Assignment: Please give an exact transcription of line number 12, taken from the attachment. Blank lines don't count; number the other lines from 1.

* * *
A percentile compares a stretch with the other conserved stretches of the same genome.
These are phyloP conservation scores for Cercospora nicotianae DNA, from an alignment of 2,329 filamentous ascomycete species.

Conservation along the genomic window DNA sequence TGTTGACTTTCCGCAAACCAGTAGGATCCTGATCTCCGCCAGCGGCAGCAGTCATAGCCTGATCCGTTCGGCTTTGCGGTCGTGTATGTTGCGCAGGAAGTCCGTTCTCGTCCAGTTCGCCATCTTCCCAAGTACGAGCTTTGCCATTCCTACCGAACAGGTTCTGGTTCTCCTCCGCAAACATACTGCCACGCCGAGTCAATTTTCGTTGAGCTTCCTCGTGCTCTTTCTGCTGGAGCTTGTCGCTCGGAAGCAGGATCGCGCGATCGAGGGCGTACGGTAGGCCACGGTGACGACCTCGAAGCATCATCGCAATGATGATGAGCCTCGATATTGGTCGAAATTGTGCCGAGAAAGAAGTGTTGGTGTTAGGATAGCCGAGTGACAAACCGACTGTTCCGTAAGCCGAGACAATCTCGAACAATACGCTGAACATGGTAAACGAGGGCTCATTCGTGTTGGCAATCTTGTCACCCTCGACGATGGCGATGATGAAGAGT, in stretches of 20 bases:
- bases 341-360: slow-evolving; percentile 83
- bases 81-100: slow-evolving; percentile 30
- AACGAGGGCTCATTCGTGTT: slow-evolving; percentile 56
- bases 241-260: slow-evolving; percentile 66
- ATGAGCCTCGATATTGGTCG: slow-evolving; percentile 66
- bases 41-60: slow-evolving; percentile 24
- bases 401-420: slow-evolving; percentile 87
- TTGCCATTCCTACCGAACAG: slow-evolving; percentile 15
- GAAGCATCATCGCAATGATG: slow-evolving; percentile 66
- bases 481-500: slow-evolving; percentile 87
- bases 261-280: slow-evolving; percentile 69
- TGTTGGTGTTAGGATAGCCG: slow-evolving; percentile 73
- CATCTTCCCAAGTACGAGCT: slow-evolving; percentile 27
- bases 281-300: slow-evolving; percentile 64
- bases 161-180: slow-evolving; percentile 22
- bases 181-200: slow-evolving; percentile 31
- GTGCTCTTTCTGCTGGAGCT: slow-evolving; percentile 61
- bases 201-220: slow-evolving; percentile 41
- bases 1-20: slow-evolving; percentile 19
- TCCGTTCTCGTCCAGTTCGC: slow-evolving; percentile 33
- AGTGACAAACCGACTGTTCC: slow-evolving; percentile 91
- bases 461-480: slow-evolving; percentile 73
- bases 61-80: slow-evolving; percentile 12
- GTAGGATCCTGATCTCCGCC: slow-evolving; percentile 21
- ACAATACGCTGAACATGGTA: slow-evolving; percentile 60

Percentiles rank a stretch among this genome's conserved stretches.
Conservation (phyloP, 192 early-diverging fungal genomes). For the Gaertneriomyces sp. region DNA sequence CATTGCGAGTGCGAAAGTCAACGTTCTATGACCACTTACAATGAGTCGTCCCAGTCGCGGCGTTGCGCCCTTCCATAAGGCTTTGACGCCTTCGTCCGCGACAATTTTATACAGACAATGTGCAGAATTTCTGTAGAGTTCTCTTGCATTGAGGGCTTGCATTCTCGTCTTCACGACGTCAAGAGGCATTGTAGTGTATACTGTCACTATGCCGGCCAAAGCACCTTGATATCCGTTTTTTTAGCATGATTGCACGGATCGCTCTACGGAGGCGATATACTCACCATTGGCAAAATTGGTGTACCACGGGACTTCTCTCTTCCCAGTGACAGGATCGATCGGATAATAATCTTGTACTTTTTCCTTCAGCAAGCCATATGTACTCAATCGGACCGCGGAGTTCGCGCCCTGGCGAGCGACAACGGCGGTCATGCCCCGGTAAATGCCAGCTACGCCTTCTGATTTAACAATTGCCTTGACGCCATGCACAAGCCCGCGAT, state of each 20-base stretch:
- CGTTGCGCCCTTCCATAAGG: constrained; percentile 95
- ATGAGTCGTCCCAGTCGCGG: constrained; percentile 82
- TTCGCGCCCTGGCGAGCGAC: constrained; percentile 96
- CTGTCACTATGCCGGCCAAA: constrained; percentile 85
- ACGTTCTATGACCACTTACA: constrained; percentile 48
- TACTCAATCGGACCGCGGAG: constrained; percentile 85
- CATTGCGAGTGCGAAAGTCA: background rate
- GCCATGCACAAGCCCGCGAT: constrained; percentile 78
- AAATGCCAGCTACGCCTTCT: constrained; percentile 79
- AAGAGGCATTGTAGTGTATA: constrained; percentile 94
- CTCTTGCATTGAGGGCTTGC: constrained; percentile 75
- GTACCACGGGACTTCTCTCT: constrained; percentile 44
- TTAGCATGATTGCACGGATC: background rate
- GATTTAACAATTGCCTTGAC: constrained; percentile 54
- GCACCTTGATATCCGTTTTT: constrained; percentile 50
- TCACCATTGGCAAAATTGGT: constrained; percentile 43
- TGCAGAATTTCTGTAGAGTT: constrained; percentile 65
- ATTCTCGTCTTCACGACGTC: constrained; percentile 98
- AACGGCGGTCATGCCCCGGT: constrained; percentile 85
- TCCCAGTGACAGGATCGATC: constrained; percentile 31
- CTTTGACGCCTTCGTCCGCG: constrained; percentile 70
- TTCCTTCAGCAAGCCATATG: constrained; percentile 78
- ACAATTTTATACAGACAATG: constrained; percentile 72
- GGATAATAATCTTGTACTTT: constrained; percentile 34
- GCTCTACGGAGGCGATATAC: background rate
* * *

- GAAGCATCATCGCAATGATG: slow-evolving; percentile 66